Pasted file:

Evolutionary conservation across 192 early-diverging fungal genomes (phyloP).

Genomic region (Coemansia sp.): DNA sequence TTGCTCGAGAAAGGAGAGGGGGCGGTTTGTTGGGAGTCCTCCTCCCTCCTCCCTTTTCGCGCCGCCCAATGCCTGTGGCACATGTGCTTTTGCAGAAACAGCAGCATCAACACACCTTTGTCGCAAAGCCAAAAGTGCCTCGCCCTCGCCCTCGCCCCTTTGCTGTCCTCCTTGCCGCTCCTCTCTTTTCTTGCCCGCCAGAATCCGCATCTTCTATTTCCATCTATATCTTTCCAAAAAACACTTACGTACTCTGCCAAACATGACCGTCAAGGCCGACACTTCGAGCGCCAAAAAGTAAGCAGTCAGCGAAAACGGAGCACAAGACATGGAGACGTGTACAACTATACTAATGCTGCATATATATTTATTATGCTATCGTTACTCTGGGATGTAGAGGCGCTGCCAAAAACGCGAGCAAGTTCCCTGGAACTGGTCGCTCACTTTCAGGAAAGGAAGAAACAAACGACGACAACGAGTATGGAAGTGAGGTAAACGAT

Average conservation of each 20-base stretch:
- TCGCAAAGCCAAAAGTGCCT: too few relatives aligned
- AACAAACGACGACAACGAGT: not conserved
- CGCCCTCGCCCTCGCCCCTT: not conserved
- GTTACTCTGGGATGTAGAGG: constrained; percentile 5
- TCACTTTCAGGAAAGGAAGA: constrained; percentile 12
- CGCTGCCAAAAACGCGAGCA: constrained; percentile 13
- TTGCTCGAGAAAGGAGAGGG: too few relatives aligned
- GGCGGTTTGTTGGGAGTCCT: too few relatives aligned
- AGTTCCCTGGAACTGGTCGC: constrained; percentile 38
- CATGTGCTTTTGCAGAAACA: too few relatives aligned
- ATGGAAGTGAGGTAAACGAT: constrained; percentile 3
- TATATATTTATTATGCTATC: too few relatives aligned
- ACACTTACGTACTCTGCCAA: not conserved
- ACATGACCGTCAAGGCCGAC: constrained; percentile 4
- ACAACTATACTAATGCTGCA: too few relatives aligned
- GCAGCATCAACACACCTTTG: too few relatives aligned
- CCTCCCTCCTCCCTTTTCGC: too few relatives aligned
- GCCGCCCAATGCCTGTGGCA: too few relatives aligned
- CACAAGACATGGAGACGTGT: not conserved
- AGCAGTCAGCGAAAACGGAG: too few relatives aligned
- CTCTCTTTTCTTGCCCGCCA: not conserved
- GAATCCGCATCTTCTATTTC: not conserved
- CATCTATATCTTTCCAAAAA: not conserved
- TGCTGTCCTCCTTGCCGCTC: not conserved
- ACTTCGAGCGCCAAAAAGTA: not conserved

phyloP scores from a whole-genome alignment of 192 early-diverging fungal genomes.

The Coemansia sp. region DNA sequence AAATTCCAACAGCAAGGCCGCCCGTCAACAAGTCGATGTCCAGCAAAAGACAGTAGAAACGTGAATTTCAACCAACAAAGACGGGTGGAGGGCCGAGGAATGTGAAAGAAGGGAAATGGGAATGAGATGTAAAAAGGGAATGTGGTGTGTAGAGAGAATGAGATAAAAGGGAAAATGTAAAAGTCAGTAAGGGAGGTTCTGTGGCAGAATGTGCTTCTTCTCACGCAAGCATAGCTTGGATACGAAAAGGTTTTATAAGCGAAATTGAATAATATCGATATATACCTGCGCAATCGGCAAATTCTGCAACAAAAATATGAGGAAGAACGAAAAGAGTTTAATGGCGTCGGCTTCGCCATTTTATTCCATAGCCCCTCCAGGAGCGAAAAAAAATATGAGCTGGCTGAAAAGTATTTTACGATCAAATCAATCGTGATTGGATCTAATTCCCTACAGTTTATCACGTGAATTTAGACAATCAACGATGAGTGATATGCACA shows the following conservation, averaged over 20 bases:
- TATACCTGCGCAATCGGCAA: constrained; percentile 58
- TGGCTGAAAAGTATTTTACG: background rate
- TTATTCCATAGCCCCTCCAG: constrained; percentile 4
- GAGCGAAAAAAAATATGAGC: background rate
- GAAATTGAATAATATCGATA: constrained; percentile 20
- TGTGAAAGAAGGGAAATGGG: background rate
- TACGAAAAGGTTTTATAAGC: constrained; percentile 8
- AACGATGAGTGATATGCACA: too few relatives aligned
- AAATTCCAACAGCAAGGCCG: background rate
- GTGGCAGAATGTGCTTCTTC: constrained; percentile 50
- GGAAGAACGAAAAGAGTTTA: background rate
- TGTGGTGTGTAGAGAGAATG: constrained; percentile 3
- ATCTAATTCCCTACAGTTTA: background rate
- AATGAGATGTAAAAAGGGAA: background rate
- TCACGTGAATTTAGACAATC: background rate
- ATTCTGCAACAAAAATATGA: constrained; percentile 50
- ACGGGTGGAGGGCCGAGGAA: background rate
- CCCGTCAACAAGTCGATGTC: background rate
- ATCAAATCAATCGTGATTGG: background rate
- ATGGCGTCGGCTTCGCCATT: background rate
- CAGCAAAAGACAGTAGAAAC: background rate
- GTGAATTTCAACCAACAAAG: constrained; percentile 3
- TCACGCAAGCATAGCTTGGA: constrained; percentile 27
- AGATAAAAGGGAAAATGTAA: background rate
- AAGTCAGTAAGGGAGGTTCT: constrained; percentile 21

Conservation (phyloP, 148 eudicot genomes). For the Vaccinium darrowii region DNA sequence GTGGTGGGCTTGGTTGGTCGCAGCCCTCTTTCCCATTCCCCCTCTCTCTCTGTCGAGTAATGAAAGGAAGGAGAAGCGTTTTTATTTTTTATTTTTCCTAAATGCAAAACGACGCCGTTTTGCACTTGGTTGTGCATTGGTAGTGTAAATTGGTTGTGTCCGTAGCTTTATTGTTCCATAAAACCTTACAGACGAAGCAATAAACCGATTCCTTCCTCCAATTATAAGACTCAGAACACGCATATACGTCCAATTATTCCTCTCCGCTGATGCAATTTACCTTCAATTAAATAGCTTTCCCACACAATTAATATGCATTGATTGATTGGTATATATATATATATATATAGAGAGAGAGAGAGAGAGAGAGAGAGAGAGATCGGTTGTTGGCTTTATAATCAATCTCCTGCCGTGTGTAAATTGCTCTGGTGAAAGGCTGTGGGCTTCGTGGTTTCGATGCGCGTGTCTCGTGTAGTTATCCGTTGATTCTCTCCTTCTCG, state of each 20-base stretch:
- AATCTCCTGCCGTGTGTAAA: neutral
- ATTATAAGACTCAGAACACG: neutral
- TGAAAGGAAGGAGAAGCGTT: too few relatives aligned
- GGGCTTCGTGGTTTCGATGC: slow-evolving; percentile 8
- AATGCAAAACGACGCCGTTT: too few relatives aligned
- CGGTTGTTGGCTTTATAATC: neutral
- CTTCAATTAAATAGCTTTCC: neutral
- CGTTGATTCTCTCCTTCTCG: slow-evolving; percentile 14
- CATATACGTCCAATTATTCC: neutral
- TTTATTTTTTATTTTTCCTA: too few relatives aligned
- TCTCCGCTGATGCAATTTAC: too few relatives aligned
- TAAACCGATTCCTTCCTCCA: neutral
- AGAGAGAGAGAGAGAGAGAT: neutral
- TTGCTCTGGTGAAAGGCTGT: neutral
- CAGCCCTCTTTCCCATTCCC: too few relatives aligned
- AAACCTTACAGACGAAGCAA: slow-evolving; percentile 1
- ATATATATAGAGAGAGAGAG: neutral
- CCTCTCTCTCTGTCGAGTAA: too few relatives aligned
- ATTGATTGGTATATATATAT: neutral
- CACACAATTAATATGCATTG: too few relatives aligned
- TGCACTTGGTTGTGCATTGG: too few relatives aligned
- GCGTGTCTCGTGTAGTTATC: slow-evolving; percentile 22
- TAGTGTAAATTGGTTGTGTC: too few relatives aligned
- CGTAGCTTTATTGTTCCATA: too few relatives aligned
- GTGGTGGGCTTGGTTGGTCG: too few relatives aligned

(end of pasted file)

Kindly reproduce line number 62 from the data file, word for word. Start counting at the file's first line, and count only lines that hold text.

- CGGTTGTTGGCTTTATAATC: neutral